|Publication number||US6193078 B1|
|Application number||US 09/489,423|
|Publication date||Feb 27, 2001|
|Filing date||Jan 21, 2000|
|Priority date||Jan 21, 2000|
|Publication number||09489423, 489423, US 6193078 B1, US 6193078B1, US-B1-6193078, US6193078 B1, US6193078B1|
|Original Assignee||Randel Stuhlmacher|
|Export Citation||BiBTeX, EndNote, RefMan|
|Patent Citations (10), Non-Patent Citations (1), Referenced by (11), Classifications (13), Legal Events (7)|
|External Links: USPTO, USPTO Assignment, Espacenet|
This invention relates to devices for supporting motor cycles during repair or service procedures and particularly to a rack that supports the motorcycle in a locked elevated position that provides convenient access to a mechanic to locations on the motorcycle such as oil drains and parts that are otherwise difficult to access.
The typical motorcycle periodically requires well known maintenance procedures such as scheduled maintenance or repair operations. A number of these procedures are difficult to perform because access to fittings and parts such as drain plugs are located on the underside of the chassis. The mechanic is required to kneel or lie down and reach under the motorcycle in positions that are awkward and uncomfortable. The kickstand used to support the motor cycle in an upright position is often in the way or unreliable to maintain the motor cycle in an upright position.
U.S. Pat. No. 5,857,230 discloses a hammock and jack which lifts the rear wheels but does not provide the accessibility of the present invention.
U.S. Pat. No. 5,639,067 to Johnson discloses a stand including a pivotable rotating support surface that is positionable beneath the frame of the motorcycle near the front or rear wheel for lifting the rear or front wheel off the ground for servicing.
U.S. Pat. No. 4,073,305 to Yamazaki discloses a stand device for a two wheel motorcycle which enables the motorcycle to be positively supported by the motorcycle stand disposed in an operative position in which the stand tilts forwardly as the motorcycle remains stationary and rests against the stand and automatically moves the stand from its operative position to its neutral position when the motor cycle is brought to an upright position.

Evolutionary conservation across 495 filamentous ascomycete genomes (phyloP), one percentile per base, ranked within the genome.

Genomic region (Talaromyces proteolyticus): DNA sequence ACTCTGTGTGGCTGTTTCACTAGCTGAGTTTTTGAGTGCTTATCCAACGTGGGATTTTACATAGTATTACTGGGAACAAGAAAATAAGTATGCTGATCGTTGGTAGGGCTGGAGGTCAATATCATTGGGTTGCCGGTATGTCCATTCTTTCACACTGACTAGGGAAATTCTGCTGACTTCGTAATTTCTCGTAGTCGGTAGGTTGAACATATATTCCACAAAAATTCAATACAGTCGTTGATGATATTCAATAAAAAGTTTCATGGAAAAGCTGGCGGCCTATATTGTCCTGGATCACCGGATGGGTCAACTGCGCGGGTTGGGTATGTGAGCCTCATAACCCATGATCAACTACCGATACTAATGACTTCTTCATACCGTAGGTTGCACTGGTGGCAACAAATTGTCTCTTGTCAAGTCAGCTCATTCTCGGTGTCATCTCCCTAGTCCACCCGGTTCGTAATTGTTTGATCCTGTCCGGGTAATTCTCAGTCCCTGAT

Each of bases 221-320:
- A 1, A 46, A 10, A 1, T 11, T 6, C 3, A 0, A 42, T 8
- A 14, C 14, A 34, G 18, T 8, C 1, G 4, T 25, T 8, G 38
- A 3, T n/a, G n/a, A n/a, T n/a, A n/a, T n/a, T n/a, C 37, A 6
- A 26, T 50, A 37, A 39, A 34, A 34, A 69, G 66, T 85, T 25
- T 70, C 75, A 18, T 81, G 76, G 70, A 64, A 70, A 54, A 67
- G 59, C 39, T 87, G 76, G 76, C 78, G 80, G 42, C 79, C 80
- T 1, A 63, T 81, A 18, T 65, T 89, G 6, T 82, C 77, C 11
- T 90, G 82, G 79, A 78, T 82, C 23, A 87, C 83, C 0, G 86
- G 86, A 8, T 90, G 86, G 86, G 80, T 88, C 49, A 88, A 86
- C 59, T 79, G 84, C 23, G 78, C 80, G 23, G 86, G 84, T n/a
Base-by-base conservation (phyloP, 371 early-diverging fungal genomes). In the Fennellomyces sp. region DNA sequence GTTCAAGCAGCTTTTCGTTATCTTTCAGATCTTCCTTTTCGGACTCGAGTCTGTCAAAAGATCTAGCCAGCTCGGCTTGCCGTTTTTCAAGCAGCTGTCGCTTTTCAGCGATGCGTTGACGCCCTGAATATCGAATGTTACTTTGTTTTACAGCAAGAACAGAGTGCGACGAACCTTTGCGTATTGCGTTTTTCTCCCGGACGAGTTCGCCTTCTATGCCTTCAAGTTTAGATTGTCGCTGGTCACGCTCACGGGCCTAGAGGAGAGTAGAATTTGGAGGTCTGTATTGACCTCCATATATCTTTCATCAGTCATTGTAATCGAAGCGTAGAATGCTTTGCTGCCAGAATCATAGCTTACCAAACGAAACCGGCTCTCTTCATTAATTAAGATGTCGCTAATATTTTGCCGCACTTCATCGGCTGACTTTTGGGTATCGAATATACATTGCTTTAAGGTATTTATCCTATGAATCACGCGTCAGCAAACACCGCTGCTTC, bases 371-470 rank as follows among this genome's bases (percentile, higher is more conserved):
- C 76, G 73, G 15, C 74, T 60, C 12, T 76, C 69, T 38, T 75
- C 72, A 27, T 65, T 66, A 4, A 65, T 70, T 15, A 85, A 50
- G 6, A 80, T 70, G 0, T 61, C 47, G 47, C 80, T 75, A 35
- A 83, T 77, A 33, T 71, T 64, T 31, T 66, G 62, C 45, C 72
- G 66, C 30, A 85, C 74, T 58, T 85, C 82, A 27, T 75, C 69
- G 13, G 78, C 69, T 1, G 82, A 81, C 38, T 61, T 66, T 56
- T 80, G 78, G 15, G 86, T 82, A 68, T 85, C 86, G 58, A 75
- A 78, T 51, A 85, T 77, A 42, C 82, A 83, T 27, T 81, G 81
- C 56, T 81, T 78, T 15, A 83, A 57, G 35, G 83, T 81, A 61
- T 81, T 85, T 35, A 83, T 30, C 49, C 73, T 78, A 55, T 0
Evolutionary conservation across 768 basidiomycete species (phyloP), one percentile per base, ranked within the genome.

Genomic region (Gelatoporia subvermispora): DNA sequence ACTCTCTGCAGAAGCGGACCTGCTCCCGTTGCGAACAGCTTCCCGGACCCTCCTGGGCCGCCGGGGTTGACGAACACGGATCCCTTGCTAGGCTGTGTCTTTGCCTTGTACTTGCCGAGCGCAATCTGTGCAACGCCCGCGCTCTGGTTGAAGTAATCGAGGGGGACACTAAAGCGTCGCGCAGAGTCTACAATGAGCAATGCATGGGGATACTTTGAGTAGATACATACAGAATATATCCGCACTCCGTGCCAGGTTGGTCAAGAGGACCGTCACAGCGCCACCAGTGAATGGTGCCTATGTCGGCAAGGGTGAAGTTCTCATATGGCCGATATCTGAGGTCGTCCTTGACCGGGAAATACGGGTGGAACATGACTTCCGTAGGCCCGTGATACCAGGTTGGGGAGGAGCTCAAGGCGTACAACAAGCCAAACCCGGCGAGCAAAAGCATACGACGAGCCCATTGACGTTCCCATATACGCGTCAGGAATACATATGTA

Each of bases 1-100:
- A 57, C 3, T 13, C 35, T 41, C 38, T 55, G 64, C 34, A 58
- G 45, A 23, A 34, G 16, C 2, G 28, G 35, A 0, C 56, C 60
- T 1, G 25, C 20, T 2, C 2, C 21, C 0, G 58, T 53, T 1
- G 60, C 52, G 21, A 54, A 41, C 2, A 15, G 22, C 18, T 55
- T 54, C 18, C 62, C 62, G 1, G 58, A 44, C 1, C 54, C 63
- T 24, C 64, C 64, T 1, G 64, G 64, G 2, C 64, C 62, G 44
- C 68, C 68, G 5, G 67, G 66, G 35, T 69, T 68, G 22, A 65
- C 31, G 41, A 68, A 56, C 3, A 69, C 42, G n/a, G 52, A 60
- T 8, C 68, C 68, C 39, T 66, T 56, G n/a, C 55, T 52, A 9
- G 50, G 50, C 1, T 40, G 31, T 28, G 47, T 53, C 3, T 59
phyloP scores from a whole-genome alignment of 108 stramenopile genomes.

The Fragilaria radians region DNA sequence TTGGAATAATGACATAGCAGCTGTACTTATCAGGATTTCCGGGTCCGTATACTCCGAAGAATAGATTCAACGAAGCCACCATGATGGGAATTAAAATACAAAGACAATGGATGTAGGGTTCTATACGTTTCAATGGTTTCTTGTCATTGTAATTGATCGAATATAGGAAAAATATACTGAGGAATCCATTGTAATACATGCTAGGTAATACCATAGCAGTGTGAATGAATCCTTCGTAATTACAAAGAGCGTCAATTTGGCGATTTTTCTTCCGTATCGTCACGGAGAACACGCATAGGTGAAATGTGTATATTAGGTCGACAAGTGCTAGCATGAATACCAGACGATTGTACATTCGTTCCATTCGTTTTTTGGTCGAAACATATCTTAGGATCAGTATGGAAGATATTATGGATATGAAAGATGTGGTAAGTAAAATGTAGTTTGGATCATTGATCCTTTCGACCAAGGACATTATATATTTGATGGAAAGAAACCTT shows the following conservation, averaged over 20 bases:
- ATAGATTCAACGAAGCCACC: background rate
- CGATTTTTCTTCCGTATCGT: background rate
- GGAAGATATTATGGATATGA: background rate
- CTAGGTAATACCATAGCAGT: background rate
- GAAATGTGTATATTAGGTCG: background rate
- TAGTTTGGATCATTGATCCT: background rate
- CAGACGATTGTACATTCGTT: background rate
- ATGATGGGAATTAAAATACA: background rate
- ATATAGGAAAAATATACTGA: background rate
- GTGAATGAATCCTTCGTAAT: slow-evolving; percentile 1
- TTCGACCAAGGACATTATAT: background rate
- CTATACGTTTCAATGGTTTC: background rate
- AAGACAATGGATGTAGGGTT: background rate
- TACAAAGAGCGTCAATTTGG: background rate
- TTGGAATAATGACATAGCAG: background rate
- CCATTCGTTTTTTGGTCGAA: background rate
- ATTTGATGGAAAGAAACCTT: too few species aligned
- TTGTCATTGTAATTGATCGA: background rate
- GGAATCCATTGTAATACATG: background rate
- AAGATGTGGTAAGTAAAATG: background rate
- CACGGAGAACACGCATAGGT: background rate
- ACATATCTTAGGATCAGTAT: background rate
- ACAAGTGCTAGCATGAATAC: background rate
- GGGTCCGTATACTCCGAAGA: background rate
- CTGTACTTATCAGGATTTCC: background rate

Numerous motorcycle lifts are available for elevating the motor cycle to a level that is more convenient for working on the motor cycle. These lifts are typically scissors jacks that are mechanically, hydraulically or electrically actuated. The lift is rolled or slid under the chassis between the front and rear wheels so that, when power is applied to the lift, the lift comes up under the central region of the frame and elevates the motorcycle.
See, for example, the Easyroller™ Lift disclosed in “Thunder Press” Scotts Valley, Calif., Dec. 1999, page 103.
The problem with this arrangement is that the lift itself obstructs the mechanics total access to the underside of the chassis and frequently interferes with the mechanics job of dismantling some parts.
In another arrangement, a ramp is mounted on a scissors lift and the motorcycle is rolled up on the ramp. The lift is then actuated to elevate the motorcycle to a higher location. This arrangement is also characterized by the problem that the ramp extending between the front and rear wheels interferes with complete access to the parts targeted for service or replacement. Furthermore, rolling the heavy motorcycle up onto a ramp requires more strength than some motorcyclists can exert.
It is an object of this invention to provide a method and device for supporting an elevated motorcycle such as to provide complete freedom of access to a mechanic required to service the motor and chassis between the wheels.
According to the method of this invention, the motorcycle is elevated by a jack that is placed under the frame between the wheels. The motorcycle is then elevated to the desired height. One stand of this invention is then positioned under the front wheel another stand of this invention positioned under the rear wheel. The jack is then released so that the motorcycle is lowered to rest on the stands. A wheel clamp on either wheel is then adjusted to secure the motorcycle in an upright position. The clamp is adjustable to accommodate variations in the width of the wheel. One or more straps are provided extending between the handlebar or frame and at least one stand to further stabilize the motorcycle in its elevated position.
In one embodiment, each stand is a metal construction, fashioned, for example from metal tube sections. In another embodiment, either one or both stands are a plastic construction amenable to manufacture by extruded plastic processes.
FIG. 1 shows an exploded view of the stand of this invention.
FIG. 2 is an assembly view of FIG. 1.